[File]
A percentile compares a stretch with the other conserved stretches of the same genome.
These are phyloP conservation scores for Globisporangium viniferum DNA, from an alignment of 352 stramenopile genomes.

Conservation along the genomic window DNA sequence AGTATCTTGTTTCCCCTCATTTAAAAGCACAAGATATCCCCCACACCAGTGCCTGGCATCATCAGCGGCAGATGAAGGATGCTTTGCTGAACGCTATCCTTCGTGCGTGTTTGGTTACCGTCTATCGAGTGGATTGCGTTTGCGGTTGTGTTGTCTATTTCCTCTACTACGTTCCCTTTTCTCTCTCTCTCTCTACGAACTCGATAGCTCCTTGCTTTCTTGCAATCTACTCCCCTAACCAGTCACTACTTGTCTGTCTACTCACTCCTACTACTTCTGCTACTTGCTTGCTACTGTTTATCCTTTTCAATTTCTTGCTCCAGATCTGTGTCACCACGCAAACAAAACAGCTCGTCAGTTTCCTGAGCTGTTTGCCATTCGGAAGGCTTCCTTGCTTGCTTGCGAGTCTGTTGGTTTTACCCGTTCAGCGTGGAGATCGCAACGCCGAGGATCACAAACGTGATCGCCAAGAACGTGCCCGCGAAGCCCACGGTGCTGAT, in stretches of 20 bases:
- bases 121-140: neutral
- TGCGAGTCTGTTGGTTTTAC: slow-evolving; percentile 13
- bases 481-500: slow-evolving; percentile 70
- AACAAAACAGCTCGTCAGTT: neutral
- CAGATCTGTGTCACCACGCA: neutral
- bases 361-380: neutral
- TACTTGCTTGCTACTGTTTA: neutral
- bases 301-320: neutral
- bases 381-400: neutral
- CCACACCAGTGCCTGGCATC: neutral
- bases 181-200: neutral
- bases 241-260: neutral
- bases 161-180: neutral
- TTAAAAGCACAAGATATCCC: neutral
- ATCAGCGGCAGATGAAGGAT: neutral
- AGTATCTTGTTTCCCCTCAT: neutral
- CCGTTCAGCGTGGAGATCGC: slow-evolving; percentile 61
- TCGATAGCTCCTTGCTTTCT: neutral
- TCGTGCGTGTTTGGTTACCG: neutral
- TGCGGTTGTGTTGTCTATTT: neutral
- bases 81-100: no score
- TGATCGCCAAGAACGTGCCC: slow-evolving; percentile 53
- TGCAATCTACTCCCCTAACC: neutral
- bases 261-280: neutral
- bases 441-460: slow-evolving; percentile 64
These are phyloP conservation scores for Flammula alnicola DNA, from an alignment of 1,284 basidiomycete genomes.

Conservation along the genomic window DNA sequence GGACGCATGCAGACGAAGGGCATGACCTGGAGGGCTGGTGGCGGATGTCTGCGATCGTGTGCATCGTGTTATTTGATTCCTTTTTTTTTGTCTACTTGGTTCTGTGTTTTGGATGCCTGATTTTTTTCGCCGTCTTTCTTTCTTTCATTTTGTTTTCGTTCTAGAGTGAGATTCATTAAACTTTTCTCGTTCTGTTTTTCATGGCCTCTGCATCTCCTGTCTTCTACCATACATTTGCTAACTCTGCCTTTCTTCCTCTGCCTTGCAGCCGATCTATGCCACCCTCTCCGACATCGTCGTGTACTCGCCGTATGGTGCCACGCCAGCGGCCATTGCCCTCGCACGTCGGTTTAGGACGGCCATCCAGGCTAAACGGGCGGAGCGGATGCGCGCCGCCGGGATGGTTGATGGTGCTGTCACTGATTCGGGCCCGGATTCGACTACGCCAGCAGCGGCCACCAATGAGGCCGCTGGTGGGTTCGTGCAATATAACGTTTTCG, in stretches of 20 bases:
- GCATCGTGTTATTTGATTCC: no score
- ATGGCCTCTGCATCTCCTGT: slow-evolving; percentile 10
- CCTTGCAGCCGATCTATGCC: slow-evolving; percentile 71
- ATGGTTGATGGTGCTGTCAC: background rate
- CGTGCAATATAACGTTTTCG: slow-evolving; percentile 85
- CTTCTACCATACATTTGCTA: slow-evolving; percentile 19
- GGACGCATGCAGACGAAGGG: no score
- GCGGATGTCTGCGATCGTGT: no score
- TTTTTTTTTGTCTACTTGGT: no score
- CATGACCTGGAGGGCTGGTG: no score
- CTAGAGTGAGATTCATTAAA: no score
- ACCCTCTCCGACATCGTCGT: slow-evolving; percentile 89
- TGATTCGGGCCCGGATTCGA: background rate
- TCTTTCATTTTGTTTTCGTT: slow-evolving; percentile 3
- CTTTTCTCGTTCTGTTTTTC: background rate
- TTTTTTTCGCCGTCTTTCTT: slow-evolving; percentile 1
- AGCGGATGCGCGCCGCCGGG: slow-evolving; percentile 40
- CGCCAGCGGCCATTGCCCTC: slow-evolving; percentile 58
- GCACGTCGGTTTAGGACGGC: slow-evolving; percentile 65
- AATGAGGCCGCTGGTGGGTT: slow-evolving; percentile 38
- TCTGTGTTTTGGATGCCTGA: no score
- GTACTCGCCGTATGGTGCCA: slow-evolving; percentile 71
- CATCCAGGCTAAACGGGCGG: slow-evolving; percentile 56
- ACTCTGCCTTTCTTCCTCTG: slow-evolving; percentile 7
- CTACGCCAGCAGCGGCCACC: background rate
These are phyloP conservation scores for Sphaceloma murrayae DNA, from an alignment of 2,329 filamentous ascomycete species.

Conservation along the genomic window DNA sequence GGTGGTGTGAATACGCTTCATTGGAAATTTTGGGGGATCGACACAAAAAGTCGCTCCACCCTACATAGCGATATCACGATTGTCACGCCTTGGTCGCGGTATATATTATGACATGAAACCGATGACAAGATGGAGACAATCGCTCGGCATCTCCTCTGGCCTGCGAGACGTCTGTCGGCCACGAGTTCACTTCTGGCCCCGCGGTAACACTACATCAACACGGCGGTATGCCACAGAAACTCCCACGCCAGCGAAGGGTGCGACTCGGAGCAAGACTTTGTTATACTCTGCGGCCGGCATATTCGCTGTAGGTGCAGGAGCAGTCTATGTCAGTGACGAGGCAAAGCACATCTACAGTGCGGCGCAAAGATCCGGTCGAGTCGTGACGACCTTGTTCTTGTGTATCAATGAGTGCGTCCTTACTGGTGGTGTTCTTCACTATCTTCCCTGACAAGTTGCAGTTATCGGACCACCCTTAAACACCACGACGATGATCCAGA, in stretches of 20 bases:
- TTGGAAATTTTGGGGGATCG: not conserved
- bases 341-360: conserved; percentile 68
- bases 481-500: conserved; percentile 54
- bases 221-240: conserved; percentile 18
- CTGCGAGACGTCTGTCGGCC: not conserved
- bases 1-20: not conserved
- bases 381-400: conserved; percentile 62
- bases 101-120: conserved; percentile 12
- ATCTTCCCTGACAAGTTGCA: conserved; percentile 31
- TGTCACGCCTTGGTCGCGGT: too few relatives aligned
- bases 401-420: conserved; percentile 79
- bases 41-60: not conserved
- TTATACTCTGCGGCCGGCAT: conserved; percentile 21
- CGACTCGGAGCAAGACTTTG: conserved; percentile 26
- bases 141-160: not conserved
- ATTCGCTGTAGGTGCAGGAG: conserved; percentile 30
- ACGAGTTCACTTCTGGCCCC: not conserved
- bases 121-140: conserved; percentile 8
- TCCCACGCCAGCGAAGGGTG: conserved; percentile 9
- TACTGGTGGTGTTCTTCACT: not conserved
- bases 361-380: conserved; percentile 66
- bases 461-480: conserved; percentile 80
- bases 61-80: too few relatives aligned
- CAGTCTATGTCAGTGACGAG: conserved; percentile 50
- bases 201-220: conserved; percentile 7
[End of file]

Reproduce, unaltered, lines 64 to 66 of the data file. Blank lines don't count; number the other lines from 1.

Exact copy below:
- bases 381-400: conserved; percentile 62
- bases 101-120: conserved; percentile 12
- ATCTTCCCTGACAAGTTGCA: conserved; percentile 31